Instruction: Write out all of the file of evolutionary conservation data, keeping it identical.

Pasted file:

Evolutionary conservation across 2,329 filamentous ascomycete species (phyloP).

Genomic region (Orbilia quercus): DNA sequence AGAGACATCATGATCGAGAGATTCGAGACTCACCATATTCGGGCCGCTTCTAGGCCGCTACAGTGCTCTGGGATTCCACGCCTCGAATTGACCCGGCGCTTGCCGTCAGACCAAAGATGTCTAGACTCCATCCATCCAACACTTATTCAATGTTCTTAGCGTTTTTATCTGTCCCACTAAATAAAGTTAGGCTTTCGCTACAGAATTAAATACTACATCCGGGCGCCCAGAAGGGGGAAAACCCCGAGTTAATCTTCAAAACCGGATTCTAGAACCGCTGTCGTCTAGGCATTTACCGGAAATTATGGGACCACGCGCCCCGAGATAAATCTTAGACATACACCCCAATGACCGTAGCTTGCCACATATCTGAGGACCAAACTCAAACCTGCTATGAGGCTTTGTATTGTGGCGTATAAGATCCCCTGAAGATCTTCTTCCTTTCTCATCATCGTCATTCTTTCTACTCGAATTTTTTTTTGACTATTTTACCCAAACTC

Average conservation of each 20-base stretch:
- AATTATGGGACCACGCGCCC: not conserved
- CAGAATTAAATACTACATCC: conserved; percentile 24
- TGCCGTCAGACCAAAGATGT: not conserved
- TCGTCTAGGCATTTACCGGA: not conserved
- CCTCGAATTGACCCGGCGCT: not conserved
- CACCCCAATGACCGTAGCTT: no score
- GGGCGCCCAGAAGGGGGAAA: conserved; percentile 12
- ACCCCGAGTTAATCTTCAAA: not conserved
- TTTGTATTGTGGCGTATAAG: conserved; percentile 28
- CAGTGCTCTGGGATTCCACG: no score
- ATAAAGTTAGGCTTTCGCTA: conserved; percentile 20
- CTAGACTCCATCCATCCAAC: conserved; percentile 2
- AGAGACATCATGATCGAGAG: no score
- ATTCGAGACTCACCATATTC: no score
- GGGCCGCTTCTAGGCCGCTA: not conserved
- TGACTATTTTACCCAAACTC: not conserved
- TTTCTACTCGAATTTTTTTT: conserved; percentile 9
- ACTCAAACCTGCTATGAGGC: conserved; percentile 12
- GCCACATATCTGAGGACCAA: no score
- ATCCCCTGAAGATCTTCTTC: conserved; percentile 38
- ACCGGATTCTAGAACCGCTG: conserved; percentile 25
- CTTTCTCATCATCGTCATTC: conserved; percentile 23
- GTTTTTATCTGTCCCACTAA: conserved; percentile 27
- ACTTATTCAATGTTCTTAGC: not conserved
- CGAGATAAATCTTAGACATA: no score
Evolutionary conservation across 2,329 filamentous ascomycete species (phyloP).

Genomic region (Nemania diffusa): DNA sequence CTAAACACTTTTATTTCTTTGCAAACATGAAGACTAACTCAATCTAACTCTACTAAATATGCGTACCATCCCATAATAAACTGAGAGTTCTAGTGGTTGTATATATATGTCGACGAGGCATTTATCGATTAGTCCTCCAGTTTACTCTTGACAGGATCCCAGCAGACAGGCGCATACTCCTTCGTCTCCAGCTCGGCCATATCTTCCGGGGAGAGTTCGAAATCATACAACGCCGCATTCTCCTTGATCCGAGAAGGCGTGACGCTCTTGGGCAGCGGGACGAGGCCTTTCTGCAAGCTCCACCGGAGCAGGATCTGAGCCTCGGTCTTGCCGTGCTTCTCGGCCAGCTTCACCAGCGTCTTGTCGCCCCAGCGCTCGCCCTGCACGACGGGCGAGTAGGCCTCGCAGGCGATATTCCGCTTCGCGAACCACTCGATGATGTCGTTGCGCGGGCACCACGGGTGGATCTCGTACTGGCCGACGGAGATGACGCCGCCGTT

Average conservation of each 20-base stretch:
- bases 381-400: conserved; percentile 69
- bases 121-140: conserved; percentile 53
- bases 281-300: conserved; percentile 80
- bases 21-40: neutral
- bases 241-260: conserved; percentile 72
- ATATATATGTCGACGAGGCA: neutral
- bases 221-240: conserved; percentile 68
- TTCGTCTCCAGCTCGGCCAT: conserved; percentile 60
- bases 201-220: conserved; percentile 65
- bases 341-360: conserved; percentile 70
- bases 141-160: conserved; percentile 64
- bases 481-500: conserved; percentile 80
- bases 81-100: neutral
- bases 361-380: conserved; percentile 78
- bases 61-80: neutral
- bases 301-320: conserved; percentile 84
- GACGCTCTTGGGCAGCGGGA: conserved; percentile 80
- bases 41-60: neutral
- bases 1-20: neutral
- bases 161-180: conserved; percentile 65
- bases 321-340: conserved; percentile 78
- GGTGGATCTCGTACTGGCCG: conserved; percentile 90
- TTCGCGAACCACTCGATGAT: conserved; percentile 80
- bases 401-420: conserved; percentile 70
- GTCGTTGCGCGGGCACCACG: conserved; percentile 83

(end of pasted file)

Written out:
Evolutionary conservation across 2,329 filamentous ascomycete species (phyloP).

Genomic region (Orbilia quercus): DNA sequence AGAGACATCATGATCGAGAGATTCGAGACTCACCATATTCGGGCCGCTTCTAGGCCGCTACAGTGCTCTGGGATTCCACGCCTCGAATTGACCCGGCGCTTGCCGTCAGACCAAAGATGTCTAGACTCCATCCATCCAACACTTATTCAATGTTCTTAGCGTTTTTATCTGTCCCACTAAATAAAGTTAGGCTTTCGCTACAGAATTAAATACTACATCCGGGCGCCCAGAAGGGGGAAAACCCCGAGTTAATCTTCAAAACCGGATTCTAGAACCGCTGTCGTCTAGGCATTTACCGGAAATTATGGGACCACGCGCCCCGAGATAAATCTTAGACATACACCCCAATGACCGTAGCTTGCCACATATCTGAGGACCAAACTCAAACCTGCTATGAGGCTTTGTATTGTGGCGTATAAGATCCCCTGAAGATCTTCTTCCTTTCTCATCATCGTCATTCTTTCTACTCGAATTTTTTTTTGACTATTTTACCCAAACTC

Average conservation of each 20-base stretch:
- AATTATGGGACCACGCGCCC: not conserved
- CAGAATTAAATACTACATCC: conserved; percentile 24
- TGCCGTCAGACCAAAGATGT: not conserved
- TCGTCTAGGCATTTACCGGA: not conserved
- CCTCGAATTGACCCGGCGCT: not conserved
- CACCCCAATGACCGTAGCTT: no score
- GGGCGCCCAGAAGGGGGAAA: conserved; percentile 12
- ACCCCGAGTTAATCTTCAAA: not conserved
- TTTGTATTGTGGCGTATAAG: conserved; percentile 28
- CAGTGCTCTGGGATTCCACG: no score
- ATAAAGTTAGGCTTTCGCTA: conserved; percentile 20
- CTAGACTCCATCCATCCAAC: conserved; percentile 2
- AGAGACATCATGATCGAGAG: no score
- ATTCGAGACTCACCATATTC: no score
- GGGCCGCTTCTAGGCCGCTA: not conserved
- TGACTATTTTACCCAAACTC: not conserved
- TTTCTACTCGAATTTTTTTT: conserved; percentile 9
- ACTCAAACCTGCTATGAGGC: conserved; percentile 12
- GCCACATATCTGAGGACCAA: no score
- ATCCCCTGAAGATCTTCTTC: conserved; percentile 38
- ACCGGATTCTAGAACCGCTG: conserved; percentile 25
- CTTTCTCATCATCGTCATTC: conserved; percentile 23
- GTTTTTATCTGTCCCACTAA: conserved; percentile 27
- ACTTATTCAATGTTCTTAGC: not conserved
- CGAGATAAATCTTAGACATA: no score
Evolutionary conservation across 2,329 filamentous ascomycete species (phyloP).

Genomic region (Nemania diffusa): DNA sequence CTAAACACTTTTATTTCTTTGCAAACATGAAGACTAACTCAATCTAACTCTACTAAATATGCGTACCATCCCATAATAAACTGAGAGTTCTAGTGGTTGTATATATATGTCGACGAGGCATTTATCGATTAGTCCTCCAGTTTACTCTTGACAGGATCCCAGCAGACAGGCGCATACTCCTTCGTCTCCAGCTCGGCCATATCTTCCGGGGAGAGTTCGAAATCATACAACGCCGCATTCTCCTTGATCCGAGAAGGCGTGACGCTCTTGGGCAGCGGGACGAGGCCTTTCTGCAAGCTCCACCGGAGCAGGATCTGAGCCTCGGTCTTGCCGTGCTTCTCGGCCAGCTTCACCAGCGTCTTGTCGCCCCAGCGCTCGCCCTGCACGACGGGCGAGTAGGCCTCGCAGGCGATATTCCGCTTCGCGAACCACTCGATGATGTCGTTGCGCGGGCACCACGGGTGGATCTCGTACTGGCCGACGGAGATGACGCCGCCGTT

Average conservation of each 20-base stretch:
- bases 381-400: conserved; percentile 69
- bases 121-140: conserved; percentile 53
- bases 281-300: conserved; percentile 80
- bases 21-40: neutral
- bases 241-260: conserved; percentile 72
- ATATATATGTCGACGAGGCA: neutral
- bases 221-240: conserved; percentile 68
- TTCGTCTCCAGCTCGGCCAT: conserved; percentile 60
- bases 201-220: conserved; percentile 65
- bases 341-360: conserved; percentile 70
- bases 141-160: conserved; percentile 64
- bases 481-500: conserved; percentile 80
- bases 81-100: neutral
- bases 361-380: conserved; percentile 78
- bases 61-80: neutral
- bases 301-320: conserved; percentile 84
- GACGCTCTTGGGCAGCGGGA: conserved; percentile 80
- bases 41-60: neutral
- bases 1-20: neutral
- bases 161-180: conserved; percentile 65
- bases 321-340: conserved; percentile 78
- GGTGGATCTCGTACTGGCCG: conserved; percentile 90
- TTCGCGAACCACTCGATGAT: conserved; percentile 80
- bases 401-420: conserved; percentile 70
- GTCGTTGCGCGGGCACCACG: conserved; percentile 83